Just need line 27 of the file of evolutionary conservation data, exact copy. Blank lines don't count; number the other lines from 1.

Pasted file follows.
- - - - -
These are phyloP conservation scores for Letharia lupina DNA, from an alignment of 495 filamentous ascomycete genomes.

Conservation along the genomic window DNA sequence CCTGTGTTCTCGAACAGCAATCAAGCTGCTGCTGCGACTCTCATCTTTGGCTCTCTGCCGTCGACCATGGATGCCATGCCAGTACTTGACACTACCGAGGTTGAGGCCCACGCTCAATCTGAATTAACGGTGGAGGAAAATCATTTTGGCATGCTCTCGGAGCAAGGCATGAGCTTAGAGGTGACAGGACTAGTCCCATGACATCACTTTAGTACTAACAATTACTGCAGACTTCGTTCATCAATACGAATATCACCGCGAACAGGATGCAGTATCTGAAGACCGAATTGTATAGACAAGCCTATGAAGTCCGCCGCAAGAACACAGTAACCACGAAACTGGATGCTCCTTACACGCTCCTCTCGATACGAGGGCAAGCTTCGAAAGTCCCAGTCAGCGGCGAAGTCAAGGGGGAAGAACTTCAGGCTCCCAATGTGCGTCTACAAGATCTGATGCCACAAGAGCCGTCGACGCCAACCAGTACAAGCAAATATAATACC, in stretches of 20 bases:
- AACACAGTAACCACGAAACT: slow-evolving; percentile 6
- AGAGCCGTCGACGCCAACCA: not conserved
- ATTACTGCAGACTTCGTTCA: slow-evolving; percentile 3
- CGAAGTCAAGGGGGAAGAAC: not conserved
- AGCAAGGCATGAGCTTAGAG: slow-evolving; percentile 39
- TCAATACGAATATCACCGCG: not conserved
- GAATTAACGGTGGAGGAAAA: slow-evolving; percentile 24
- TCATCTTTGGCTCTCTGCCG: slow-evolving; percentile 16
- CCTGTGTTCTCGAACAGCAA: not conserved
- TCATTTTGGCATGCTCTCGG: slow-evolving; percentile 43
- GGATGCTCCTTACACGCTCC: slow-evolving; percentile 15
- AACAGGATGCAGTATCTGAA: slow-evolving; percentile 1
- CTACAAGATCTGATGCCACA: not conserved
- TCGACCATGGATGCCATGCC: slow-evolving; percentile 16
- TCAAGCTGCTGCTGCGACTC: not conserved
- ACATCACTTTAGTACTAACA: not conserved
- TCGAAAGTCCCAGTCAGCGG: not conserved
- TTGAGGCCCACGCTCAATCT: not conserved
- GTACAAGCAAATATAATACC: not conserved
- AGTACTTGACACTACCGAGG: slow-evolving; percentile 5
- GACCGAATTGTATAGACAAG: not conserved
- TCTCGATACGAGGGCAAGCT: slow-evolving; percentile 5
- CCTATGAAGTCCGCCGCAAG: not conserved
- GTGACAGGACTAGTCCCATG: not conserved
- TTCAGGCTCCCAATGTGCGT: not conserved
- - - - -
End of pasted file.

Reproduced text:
- TTCAGGCTCCCAATGTGCGT: not conserved